Malignant peripheral nerve sheath tumors (MPNSTs) are aggressive sarcomas that often arise from major peripheral nerves. Approximately half of MPNSTs arise in patients with neurofibromatosis Type 1 (NF1) who, in comparison with patients without NF1, present at younger ages and with larger tumors that are commonly associated with extensive plexiform neurofibromas. These tumors therefore pose a particularly difficult treatment challenge because of the morbidity often associated with attempted gross-total resection (GTR). Here, the authors aim to examine what role the extent of resection and other covariates play in the long-term survival of patients with NF1 in the setting of MPNST.
The authors retrospectively reviewed the records of 23 adult patients with NF1 who underwent surgery for MPNSTs at their institution between 1991 and 2008. The primary end points of the study were mortality, local recurrence, and metastasis. Kaplan-Meier survival curves were evaluated for all patients. Differences for each of the primary end points were evaluated based on cause-specific covariates, which included tiered tumor size, tumor location, grade, resection margin status, postoperative weakness, and use of chemotherapy and radiation therapy. Multivariate analysis was performed using Cox proportional hazards models.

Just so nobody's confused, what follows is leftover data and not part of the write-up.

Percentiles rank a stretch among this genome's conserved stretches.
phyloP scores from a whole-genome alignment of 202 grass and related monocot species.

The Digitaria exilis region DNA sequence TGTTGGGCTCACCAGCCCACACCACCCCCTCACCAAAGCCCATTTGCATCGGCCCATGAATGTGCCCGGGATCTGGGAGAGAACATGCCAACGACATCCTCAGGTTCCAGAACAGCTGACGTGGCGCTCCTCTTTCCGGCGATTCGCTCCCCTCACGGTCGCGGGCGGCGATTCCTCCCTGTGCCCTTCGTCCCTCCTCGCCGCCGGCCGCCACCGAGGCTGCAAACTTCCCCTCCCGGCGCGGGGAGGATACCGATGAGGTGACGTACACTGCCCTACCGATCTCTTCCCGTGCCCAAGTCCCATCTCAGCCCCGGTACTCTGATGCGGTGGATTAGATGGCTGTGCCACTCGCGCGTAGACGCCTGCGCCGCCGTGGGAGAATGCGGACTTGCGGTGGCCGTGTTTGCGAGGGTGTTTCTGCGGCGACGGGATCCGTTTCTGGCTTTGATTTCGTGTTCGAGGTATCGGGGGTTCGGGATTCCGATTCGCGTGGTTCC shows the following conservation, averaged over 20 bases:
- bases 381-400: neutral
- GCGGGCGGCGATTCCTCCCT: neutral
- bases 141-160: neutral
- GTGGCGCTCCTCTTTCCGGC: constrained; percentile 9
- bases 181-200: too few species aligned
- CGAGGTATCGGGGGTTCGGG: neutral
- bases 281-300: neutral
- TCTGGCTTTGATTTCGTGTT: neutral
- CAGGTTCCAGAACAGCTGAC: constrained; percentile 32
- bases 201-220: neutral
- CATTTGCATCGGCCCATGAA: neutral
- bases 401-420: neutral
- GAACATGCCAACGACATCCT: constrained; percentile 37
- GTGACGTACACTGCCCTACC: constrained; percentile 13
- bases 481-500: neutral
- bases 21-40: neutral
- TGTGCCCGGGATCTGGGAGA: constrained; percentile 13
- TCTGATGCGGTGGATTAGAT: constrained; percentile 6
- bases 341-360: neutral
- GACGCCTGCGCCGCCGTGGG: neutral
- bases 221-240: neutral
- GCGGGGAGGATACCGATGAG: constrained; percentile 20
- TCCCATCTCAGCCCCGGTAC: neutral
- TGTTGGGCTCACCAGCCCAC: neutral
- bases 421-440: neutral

Gross-total resection (p = 0.01) and surgical margin status (p = 0.034) had a statistically important role in prolonging overall survival in patients with NF1 by univariate analysis. When tumor size, location, grade, postoperative weakness, and radiation therapy were also taken into account using multivariate analysis, GTR continued to be a significant prognostic factor (p = 0.035).
These findings suggest that GTR offers significant long-term benefit on survival in patients with NF1. Benefit on survival occurred independently of all other covariates, suggesting that complete resection should be the principal goal of treatment in this patient population.